in uncertain times.
in uncertain times.
... Axel Kalisch says, "and extremely so." He is the CEO of Ben Fleet Services in Berlin. The startup offers various shared mobility services and takes care of cleaning carsharing vehicles, for example. "It was most evident in our fundraising in 2022. At last, we were happy and lucky to have two strong investors already. Baloise among others believes in us. One can hear it in Berlins startup scene: young many companies struggle with the current situation: all hypergrowth startups have laid people off."
"Funds are keeping their money together," adds Nicola Büsse, co-founder of Mobiko in Munich, which offers employers a flexible mobility budget and management in one app. "For startups, it means stretching the runway so that the money lasts longer, the business figures are even more convincing. This is how you gain time and it increases the chances of a new investment."
«Especially in these times, we are glad to have strong investors like Baloise on our side who believe in us.»
When startup want to grow and reach a critical size, the debt route is often taken. Sure, it can be done without an investment, but it is highly challenging to grow quickly with limited funds. Therefore, the founders pitch to various investors, which means as much as: The startup has to sell itself and convincingly explain why capital providers should invest. "In recent years, it was possible to raise money even with a less solid business model. Money was "cheap", Patrick Wirth confirms. He’s Head of the Mobility Unit at Baloise. "Today, investors are taking a closer look.They are reluctant. So, it is difficult for startups to maintain the high valuations of recent years. At times corrections come along with more than 50% of devaluation. But it’s also true that the cooling of the investment climate does mean a normalization, too. Valuations of startups and scaleups were sometimes utopian high."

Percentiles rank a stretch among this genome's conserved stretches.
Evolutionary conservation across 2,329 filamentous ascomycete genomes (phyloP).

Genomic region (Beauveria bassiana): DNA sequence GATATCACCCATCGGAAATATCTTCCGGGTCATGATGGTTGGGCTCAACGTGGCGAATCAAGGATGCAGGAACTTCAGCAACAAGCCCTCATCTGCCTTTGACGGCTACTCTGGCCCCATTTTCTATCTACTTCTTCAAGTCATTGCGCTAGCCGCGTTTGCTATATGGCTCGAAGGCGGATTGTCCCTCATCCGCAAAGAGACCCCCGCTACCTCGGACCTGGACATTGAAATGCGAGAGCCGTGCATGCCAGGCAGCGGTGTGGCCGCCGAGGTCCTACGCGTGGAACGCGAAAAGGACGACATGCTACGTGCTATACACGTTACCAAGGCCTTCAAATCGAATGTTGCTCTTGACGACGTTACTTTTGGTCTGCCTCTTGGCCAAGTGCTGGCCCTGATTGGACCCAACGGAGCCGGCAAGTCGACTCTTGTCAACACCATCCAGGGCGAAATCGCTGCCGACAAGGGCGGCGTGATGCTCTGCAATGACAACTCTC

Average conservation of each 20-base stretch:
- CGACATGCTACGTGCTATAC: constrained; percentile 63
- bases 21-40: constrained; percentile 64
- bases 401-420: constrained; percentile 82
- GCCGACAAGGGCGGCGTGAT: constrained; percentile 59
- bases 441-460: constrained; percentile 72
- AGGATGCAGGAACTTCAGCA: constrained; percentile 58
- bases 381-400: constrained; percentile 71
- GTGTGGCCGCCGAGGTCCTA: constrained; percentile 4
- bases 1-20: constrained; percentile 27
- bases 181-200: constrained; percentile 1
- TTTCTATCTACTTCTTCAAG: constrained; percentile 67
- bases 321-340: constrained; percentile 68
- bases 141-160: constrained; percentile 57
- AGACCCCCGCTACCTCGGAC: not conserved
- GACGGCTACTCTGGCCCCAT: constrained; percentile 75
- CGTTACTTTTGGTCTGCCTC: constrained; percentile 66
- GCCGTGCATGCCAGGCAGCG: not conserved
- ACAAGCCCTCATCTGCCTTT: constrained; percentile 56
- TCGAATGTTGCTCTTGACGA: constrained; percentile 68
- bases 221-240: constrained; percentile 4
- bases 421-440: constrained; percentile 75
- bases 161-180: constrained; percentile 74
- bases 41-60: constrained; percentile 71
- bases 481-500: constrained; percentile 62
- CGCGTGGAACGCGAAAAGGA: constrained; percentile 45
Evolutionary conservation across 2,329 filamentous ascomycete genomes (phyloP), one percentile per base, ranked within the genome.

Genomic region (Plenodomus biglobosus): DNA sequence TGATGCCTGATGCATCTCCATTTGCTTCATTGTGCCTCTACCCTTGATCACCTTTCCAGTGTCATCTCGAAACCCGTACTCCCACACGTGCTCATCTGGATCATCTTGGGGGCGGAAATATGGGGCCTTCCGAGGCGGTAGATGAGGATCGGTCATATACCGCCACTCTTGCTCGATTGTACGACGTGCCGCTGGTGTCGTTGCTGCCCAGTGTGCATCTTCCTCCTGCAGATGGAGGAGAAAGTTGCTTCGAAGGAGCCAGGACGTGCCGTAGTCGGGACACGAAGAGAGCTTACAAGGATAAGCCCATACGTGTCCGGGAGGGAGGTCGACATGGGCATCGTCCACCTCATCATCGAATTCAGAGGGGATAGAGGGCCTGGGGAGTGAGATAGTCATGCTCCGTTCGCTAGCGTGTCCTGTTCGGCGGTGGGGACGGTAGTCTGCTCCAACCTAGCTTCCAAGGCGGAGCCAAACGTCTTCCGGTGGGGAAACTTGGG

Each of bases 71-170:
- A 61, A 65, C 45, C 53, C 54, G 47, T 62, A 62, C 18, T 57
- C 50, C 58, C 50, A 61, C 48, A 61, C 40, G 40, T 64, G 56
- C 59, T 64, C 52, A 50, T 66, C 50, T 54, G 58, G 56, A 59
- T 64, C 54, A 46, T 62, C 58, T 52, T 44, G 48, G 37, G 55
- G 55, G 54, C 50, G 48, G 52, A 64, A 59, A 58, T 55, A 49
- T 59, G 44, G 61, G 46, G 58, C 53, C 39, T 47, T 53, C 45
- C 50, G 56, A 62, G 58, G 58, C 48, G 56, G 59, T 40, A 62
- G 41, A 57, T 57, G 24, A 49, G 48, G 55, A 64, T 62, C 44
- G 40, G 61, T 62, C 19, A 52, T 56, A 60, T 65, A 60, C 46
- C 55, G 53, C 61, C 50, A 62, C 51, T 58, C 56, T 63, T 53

«It’s true that the cooling of the investment climate does mean a normalization, too. Valuations of startups and scaleups were utopian high in the last couple of years.»
"When valuations go down," Nicola Büsse explains, "it means that founder have to give up on a lot more shares for less money. That's painful, of course - with the risk increasing at the same time. Less money means cutting costs and slower growth, thus combined with the ever-present danger of running out of money altogether."
The Ukraine war and subsequent implications, such as rising inflation and the stock market turmoil, are creating a general uncertainty that is dampening startup momentum overall. While in Germany 3196 new companies were founded in 2021, the figure fell by 18 percent to 2618 startups in 2022. Nevertheless, start-up ecosystems as a whole are still proving to be quite resilient.
"Investors no longer want to invest in growth only," Axel Kalisch says, "but in sustainable business models - as Baloise does. For us it means to present a business case that is backed up with measures and that confirms we will become profitable soon. How do we do that? We have to focus on our existing competencies and products in the field of car care, especially in our core market Germany. Also, we have to save money wherever possible. Micro mobility or the B2C market as well as expansions abroad have been postponed due to market uncertainties. Fingers crossed it’s a matter of time until the market has recovered."